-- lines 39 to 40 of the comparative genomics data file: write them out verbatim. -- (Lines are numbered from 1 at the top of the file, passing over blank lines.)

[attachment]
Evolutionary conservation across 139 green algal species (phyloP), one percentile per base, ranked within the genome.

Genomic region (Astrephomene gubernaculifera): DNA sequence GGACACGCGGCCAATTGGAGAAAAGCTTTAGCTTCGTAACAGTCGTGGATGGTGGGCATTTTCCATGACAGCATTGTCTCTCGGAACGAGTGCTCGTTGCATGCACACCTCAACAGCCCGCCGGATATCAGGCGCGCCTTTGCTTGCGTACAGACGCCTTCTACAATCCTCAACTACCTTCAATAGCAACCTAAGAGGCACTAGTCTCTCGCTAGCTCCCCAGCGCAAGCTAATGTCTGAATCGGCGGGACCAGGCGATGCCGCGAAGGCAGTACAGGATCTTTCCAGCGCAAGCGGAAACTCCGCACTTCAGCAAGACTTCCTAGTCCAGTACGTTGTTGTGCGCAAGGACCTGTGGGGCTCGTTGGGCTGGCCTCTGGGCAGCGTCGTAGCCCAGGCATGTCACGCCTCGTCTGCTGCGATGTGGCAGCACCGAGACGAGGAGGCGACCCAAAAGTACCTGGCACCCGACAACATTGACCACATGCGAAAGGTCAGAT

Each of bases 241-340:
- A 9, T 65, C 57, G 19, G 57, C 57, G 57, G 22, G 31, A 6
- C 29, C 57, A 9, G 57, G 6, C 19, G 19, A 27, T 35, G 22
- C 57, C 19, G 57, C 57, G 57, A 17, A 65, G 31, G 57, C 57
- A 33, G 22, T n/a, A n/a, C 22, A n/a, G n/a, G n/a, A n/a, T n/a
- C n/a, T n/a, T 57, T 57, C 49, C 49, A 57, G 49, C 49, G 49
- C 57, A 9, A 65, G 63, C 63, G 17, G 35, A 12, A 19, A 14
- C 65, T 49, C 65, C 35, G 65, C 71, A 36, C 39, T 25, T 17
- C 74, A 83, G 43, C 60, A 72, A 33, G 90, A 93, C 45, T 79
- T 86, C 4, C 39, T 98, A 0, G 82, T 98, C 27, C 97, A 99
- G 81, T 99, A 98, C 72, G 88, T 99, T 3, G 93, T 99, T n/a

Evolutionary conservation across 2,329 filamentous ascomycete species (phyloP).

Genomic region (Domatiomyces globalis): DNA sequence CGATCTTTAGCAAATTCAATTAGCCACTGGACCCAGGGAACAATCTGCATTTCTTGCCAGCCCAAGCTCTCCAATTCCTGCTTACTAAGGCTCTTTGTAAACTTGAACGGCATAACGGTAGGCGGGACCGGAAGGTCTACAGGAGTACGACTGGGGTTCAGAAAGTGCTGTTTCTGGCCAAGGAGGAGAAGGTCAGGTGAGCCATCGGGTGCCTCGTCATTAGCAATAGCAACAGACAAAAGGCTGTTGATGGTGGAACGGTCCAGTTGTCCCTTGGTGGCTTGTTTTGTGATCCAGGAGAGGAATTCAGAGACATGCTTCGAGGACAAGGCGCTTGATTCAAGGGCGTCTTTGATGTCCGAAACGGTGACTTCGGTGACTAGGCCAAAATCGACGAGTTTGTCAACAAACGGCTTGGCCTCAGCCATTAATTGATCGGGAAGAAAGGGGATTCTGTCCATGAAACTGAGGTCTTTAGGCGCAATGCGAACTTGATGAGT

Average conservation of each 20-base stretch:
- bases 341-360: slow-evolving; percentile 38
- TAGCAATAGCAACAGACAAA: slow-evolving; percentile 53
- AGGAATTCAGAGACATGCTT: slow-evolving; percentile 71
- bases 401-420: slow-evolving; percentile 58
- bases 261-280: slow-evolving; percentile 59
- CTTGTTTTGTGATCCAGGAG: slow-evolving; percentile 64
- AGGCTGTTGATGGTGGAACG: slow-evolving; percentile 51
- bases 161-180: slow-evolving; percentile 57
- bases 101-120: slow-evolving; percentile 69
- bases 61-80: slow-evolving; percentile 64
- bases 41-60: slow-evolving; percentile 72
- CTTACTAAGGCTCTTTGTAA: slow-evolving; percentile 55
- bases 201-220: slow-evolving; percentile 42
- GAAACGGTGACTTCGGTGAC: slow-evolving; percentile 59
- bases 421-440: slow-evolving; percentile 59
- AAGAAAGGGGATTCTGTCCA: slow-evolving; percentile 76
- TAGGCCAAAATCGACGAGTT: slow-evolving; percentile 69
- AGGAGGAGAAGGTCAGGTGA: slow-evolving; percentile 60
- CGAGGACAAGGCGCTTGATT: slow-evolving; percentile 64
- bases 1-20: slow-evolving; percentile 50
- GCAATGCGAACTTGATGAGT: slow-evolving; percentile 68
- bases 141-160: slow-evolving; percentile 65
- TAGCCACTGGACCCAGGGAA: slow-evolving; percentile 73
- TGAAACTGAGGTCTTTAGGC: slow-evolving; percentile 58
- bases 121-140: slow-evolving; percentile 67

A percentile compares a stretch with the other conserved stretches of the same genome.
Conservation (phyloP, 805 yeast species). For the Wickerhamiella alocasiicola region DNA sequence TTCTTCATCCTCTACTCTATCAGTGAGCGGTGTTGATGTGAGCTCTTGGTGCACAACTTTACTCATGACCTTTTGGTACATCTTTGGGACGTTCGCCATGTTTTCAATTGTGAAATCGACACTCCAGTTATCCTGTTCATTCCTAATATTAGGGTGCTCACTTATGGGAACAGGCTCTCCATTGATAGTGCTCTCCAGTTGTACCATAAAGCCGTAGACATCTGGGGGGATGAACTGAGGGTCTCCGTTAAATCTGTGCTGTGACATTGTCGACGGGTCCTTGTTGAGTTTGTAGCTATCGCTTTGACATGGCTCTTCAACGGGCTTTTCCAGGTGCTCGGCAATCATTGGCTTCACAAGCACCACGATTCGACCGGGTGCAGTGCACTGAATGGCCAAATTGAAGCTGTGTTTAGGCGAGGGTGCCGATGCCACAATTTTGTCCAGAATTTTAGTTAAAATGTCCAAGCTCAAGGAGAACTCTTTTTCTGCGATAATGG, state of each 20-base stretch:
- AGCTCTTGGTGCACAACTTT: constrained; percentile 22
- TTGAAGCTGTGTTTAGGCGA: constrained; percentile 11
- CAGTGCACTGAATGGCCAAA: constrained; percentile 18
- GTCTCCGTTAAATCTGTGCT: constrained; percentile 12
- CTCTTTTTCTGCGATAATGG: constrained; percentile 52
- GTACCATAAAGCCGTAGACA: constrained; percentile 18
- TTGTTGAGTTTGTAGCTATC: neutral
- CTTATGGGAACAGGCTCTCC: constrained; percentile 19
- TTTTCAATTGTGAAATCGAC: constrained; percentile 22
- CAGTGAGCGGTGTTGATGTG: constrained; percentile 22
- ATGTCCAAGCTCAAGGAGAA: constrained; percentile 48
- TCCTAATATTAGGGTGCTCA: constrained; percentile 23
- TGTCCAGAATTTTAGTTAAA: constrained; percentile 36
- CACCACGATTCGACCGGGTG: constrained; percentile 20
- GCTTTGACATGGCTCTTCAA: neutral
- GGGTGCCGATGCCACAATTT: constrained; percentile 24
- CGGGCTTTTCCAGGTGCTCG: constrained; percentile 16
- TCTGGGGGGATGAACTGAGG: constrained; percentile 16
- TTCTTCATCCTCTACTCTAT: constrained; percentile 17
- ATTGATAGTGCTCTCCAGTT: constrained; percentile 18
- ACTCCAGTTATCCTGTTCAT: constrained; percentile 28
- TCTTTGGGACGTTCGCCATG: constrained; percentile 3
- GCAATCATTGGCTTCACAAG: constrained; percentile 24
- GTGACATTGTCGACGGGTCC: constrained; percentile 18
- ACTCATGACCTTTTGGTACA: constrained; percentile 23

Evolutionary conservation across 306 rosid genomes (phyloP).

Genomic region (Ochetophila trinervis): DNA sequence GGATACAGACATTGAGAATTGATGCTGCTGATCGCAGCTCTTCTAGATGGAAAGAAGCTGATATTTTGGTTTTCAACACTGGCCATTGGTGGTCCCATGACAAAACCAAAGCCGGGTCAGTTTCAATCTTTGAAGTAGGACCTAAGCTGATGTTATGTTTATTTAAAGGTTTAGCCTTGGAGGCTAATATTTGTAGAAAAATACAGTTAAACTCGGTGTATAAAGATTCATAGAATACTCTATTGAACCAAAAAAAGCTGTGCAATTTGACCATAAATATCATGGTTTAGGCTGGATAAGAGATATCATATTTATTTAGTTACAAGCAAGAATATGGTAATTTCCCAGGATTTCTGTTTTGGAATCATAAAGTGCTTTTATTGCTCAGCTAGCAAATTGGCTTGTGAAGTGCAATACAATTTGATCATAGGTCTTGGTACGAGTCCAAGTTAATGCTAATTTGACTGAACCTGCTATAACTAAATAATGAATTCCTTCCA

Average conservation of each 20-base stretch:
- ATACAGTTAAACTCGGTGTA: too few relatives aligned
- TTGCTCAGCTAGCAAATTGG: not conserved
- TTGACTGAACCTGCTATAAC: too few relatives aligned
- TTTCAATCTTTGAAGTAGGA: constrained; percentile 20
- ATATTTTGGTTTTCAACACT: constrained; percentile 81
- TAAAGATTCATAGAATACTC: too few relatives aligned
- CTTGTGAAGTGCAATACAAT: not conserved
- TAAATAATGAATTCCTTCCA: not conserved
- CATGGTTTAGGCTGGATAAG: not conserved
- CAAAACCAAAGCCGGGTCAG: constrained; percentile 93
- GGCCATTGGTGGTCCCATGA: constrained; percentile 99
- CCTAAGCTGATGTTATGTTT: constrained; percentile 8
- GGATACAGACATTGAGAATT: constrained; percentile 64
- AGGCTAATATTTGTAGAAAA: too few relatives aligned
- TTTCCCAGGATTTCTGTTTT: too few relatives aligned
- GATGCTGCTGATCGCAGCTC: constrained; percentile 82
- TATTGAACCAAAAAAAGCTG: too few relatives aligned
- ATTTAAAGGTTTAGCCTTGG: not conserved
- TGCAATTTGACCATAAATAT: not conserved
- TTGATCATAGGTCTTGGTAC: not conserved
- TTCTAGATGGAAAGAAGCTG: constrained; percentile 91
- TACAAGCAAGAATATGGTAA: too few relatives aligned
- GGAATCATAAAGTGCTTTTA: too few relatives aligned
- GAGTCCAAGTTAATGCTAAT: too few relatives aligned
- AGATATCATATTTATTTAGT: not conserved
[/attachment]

- TAGCCACTGGACCCAGGGAA: slow-evolving; percentile 73
- TGAAACTGAGGTCTTTAGGC: slow-evolving; percentile 58